The legend of the Tooth Fairy is shrouded in mystery. While most traditions are easy to trace through history and originated many years ago, it isn’t so with this winged being.
February 28th is National Tooth Fairy Day, so now is the perfect time to learn about her elusive beginnings.
The Earliest Possible Start
In Britain, it was once customary to gift coins to sleeping servant girls. Though this is a tooth-free tradition, it holds weight with some researchers.
Fairies are an important piece of Irish folklore, and some Irish feared fairy changelings, which occurred when a fairy would kidnap a sleeping human baby and replace it with a fairy. If the child fell into ill health, it was likely that this wasn’t the legitimate child, but a fairy replacement. Hiding a tooth near the sleeping child was an effective strategy for warding off this type of trickery.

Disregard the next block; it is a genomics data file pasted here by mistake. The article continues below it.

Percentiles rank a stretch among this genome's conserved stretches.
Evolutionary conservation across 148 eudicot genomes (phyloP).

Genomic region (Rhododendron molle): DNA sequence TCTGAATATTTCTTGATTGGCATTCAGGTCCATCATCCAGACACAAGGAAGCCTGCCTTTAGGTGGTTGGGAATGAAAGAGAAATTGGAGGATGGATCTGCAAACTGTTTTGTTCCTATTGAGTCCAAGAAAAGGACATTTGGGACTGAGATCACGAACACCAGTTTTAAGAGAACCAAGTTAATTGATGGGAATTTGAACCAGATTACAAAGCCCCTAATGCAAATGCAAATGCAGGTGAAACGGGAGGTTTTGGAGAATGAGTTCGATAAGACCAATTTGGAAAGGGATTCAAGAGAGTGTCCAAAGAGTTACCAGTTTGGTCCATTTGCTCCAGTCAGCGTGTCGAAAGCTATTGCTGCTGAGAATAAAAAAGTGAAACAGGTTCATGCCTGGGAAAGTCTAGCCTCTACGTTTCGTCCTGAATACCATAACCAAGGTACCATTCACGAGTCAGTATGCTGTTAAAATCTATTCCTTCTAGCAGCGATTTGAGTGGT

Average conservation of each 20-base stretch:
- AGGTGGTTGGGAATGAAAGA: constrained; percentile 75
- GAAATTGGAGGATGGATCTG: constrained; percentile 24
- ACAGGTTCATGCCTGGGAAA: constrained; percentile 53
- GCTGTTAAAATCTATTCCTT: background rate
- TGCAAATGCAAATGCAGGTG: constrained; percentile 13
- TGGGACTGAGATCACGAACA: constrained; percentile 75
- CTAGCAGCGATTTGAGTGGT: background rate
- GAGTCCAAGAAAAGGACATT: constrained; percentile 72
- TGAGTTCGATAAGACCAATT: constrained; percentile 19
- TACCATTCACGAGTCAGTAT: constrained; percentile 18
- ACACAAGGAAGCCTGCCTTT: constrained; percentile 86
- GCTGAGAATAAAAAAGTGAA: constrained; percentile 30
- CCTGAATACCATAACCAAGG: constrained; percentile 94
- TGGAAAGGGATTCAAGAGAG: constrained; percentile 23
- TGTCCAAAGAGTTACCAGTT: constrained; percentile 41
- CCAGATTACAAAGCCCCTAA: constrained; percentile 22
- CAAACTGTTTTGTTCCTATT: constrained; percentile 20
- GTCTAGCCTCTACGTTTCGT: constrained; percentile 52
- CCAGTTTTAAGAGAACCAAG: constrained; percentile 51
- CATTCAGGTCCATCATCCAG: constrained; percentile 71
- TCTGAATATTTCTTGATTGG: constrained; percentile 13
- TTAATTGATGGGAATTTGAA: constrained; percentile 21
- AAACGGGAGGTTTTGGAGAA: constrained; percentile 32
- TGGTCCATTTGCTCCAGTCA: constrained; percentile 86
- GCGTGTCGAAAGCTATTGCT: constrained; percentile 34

Venetian children who lost baby teeth were visited by a magical being who replaced their teeth with a small gift, while the Virgin Mary left coins under children’s pillows in 19th century France.
The Tooth Fairy Make an Appearance as a Mouse
“La Bonne Petite Souris,” a French play that translates to “The Good Little Mouse,” follows the tale of a wretched king who locks up his kind wife. A mouse appears to the queen, transforms into a fairy, and knocks the king’s teeth out. The fairy hides the king’s teeth beneath a pillow, kills the king, and frees the queen.
After the release of “La Bonne Petit Souris,” some more Tooth Fairy stories developed:
- In 1920, the play was released in English.
- In 1949, the Tooth Fairy appeared in Collier’s magazine, one of the most popular publications at the time.
- In 1979, The World Book Encyclopedia mentioned the Tooth Fairy, which was her first citation in a reference book.
In the 1950’s, the American mindset shifted, and the Tooth Fairy tradition was close to what we know today. American families earned more money and valued their children more than in past decades. Disney released films like Cinderella and Peter Pan, and the Fairy Godmother and Tinkerbell were popular characters.
The Tooth Fairy Accounts for Inflation
The Tooth Fairy is no stranger to the evolving value of the US dollar. At the start of her career, she paid her customers 12-18 cents per tooth. These days, children glean an average of $3.70 a pop.